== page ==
The much anticipated movie, Spider-Man 3 hit the big screen on May 2007. The movie opens with Spiderman being the toast of the town. He is a hero to New York which just cannot see enough of him. There are video clips on the streets, photos in the papers, balloon and action figures. In the first fifteen minutes, he saves Gwen Stacey and later in a huge ceremony, is given the key to the city.

Uncle Ben Parker said to Peter Parker/Spiderman in Spider-Man 1, "You've been given a gift Peter, with great power, comes great responsibility." Unfortunately Uncle Ben did not advise his nephew about power that corrupts and lead to pride.

In Spider-Man 2, we saw how Peter struggled whether he wants to use his power or not. He has to make a choice between continuing to be Spiderman or to live a normal life. Aunt May Parker said, "I believe there's a hero in all of us, that keeps us honest, gives us strength, makes us noble. And finally gets us to die with pride. Even though sometimes we have to be steady and give up the thing we want most, even our dream." Peter decides to become that hero.

In Spider-Man 3, we begin to see a dark side of being a hero. All the adoration has gone to his head. Peter was becoming self-centred and proud. Even when his sweetheart, Mary Jane Watson was trying to explain how bad she was feeling after a bad performance review in the paper about her debut, Peter cannot see from any perspective except his own. This was made worse when Captain Stacey revealed to Aunt May and Peter that the real killer of Uncle Ben is Flint Marko.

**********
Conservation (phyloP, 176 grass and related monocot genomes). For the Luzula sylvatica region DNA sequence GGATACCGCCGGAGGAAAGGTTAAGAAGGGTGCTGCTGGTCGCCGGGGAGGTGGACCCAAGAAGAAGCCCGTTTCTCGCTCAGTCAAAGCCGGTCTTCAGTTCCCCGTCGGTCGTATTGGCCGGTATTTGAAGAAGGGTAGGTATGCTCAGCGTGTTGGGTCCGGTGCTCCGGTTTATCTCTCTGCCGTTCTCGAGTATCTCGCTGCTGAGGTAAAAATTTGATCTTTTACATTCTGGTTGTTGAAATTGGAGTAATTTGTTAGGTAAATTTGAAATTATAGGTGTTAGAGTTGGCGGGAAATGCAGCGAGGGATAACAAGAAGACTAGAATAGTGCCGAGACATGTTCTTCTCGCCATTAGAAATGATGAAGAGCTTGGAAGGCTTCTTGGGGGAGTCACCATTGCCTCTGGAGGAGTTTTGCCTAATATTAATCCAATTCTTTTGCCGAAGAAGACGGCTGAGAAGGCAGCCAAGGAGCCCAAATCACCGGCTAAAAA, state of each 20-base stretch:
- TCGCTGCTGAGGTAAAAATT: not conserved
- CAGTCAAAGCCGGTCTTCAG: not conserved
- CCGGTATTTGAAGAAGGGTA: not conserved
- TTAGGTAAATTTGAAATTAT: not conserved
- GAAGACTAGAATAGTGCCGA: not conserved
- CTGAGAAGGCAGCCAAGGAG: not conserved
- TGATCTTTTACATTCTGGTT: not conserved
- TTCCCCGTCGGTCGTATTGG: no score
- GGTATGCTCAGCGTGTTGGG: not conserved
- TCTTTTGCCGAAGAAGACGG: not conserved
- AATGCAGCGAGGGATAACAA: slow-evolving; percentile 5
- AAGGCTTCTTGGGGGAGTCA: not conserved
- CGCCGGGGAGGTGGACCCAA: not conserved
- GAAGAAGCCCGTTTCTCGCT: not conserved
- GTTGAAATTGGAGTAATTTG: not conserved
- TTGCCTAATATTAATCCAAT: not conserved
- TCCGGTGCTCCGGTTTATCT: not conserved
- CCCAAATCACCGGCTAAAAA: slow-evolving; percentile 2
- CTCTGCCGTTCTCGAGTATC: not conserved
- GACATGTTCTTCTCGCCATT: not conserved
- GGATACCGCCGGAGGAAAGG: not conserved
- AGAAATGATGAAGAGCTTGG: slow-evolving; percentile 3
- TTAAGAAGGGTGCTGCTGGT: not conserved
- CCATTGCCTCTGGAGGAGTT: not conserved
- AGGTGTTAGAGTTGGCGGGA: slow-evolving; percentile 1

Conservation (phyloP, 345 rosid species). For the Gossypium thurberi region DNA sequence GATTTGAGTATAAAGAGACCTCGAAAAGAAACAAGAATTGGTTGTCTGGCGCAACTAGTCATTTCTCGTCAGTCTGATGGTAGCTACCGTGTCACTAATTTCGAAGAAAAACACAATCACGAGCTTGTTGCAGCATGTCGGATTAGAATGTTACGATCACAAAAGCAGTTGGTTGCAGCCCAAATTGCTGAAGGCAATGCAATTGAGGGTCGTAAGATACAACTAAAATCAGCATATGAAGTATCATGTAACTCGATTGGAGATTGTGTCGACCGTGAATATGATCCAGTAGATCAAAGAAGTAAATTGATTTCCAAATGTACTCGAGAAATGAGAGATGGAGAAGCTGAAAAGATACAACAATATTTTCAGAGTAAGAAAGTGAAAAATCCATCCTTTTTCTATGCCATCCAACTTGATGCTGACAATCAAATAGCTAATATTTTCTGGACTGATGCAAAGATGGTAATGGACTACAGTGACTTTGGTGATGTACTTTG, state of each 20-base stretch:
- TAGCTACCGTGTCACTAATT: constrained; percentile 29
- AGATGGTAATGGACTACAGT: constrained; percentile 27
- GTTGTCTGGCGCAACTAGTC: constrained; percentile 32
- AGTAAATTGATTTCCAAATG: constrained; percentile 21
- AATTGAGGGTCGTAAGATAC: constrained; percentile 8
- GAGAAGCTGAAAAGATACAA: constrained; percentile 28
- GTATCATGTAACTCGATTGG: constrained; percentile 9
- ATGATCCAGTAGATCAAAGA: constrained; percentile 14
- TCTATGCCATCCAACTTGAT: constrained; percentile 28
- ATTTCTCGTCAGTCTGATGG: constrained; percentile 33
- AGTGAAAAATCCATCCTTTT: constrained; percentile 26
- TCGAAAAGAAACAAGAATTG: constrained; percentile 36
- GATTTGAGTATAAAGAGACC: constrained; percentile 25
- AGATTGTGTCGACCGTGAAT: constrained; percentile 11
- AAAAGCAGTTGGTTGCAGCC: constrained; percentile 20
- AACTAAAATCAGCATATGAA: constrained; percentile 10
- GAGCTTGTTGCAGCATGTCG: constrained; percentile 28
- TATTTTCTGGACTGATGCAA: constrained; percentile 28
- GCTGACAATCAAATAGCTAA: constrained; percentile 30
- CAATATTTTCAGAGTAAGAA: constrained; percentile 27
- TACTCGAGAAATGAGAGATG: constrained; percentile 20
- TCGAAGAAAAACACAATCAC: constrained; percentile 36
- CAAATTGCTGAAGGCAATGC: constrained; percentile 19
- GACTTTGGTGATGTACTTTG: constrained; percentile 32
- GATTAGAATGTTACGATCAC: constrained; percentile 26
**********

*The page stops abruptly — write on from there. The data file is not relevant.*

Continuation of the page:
Things came to a crisis when Peter was infected by Venom, an alien symbiote that brings out the worst aggression in its host. Spider-Man entered the dark side literally- his colour changed from blue and red to black. The extra power given by the alien to Spiderman was like a drug; exhilarating and intoxicating. He became more aggressive and violent. Peter/Venom, when out of costume was a different character; spiteful, proud, revengeful, and murderous. He used Gwen to humiliate Mary Jane and hammered the Sandman/Flint Marko into mud, thinking he has killed him. He mockingly yelled, “If you want forgiveness, get religion!”

Aunt May was horrified when Peter told her that Spiderman has killed Flint. She said, "Uncle Ben wouldn't want us living with revenge in our hearts, it's like a poison. It can take you over and turn us into something ugly." It was that thought that brought Peter to his senses.

In a poignant moment, Peter/Spiderman/Venom realised that he had became who he always fought- a villain, an anti-hero. The scene was a dark, rainy, and stormy night. The darkness of the night was broken by flashes of lightning. In the background was the spire of a church and on the top of the spire is a cross (symbolism abound in this movie!). Peter/Spiderman/Venom crawled into the belfry of the church and Peter tried to tear the dark costume from his body. It is with only the ringing of the church bells that Peter was able to tear off Venom and was cleansed clean. Thus was the redemption of Peter Parker in a church.